Working
This examination of people from all walks of life proves that it's more than just a job for the average working American.
Show Essentials
9
Roles
PG
Rated
1
Act

Full Synopsis

In the course of one 24-hour workday, the audience meets and hears the stories of various workers.

The musical begins on a Monday morning, as the ensemble comes out, introduces themselves and sings "All the Livelong Day." First, Mike Dillard, a steelworker, talks about his job and thinks about the man who drives the car that is made from his steel. The Workers, driving their cars, are held up in a "Traffic Jam," then they turn their cars over to Al Calinda, the parking lot attendant. Al tells his life story and sings about his obsession with cars in the song, "Lovin' Al."

Meanwhile, in an office filled with cubicles, Amanda McKenny and her fellow workers talk about their work days in a time of computers and corporate mergers. Amanda and her co-workers attempt to do as little work as possible. In contrast, her boss, Rex Winship, loves to work and he takes an overseas call. Rex hopes to retire and become a teacher so that he can pass on his business knowledge to the next generation.

Next, an aging, third grade teacher, Rose Hoffman, greets her students as they come into class. She laments the changing teaching methods and different generations in the song, "Nobody Tells Me How." Rose then remembers her favorite student, Pam "Babe" Secoli, who is now a checker at the Treasure Island Supermarket. In "I'm Just Movin'," Babe and two other checkers ring-up and bag groceries for shoppers. Roberto, a bag boy, bags lettuce for Kate Rushton, a housewife, as he remembers his migrant worker family. He sings "Un Mejor Dia Vendra" with Spanish Workers.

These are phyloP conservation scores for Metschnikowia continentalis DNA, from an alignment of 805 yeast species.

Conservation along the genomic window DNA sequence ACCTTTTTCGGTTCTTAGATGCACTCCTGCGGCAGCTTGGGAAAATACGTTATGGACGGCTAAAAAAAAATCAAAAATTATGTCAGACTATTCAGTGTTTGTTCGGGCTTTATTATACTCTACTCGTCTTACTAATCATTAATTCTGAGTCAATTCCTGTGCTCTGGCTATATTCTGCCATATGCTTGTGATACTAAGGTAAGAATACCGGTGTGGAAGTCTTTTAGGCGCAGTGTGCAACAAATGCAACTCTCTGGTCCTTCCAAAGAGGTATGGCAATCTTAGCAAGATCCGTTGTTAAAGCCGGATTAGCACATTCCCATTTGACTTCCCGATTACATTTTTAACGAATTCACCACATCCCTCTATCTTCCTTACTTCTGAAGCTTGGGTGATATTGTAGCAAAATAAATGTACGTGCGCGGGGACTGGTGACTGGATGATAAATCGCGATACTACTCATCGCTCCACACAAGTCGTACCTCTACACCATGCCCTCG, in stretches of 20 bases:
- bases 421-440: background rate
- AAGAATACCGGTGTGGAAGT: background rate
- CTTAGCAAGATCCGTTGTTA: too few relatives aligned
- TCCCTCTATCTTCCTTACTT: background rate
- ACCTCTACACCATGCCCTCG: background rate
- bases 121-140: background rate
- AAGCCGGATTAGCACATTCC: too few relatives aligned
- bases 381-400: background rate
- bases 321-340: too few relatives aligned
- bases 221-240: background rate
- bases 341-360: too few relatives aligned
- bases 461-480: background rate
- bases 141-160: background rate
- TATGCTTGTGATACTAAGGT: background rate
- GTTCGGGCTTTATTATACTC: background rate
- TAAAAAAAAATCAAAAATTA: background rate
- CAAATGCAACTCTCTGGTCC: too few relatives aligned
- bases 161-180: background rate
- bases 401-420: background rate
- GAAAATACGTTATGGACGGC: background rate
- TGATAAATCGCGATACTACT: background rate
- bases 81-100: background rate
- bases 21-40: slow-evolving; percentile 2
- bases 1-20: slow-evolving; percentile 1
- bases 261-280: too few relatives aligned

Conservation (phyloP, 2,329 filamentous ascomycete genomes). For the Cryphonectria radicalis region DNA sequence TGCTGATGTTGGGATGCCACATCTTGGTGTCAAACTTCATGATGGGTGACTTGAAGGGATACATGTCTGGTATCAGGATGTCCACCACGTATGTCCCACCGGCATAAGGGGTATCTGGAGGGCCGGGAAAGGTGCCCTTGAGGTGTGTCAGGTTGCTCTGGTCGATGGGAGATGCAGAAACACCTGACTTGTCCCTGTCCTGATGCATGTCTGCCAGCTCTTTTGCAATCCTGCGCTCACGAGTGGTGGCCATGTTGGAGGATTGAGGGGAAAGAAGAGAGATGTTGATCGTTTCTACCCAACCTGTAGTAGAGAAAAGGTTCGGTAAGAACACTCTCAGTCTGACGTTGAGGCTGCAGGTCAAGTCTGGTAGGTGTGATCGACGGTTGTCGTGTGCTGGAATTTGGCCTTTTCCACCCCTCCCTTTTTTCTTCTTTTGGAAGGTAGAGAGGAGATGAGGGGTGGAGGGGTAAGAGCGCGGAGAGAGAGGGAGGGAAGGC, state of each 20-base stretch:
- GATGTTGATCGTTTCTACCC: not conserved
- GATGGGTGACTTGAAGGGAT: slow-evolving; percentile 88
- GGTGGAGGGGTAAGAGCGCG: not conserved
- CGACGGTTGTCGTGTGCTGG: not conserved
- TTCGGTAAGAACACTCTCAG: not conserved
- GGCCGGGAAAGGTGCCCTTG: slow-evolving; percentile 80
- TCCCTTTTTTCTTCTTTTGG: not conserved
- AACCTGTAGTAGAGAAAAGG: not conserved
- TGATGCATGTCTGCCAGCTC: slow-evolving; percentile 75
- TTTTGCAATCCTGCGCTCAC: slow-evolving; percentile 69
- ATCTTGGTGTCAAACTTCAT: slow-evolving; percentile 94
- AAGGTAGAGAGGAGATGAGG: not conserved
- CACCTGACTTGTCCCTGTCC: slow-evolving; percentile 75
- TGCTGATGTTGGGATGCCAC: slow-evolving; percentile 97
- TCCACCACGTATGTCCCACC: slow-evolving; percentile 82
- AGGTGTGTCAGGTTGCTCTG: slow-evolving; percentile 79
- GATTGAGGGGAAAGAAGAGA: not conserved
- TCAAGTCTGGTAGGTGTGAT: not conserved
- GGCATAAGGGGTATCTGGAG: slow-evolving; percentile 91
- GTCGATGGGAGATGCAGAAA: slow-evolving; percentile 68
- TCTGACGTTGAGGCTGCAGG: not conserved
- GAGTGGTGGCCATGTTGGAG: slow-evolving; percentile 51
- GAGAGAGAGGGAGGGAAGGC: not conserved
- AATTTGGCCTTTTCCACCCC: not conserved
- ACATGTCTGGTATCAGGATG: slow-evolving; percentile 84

Kate goes home with her groceries, where Conrad, the UPS deliveryman, startles her. Conrad talks about the low points of his day (being bitten by dogs) and the high points (meeting pretty housewives). Alone in her kitchen, Kate sings about her mundane tasks in "Just a Housewife." As the lights fade on Kate, Roberta Victor, a hooker, comes on and announces that she never wanted to be a housewife. She talks about turning her first trick and how women are taught to hustle. Candy Cottingham, a political fundraiser, says that her work is hard because she has to separate people from their money. Candy sees herself as an entertainer while Roberta does not see her occupation as being different from someone who works on an assembly line.

The lights fade on Roberta and Candy, coming up on Grace working in a suitcase factory. In the song "Millwork," Grace and her fellow Millworkers lament their boring, monotonous jobs and begin to daydream about their lost youth. At the last hour of the workday, all of the workers reflect on their regrets and the lives that they might have had in the song, "If I Could've Been."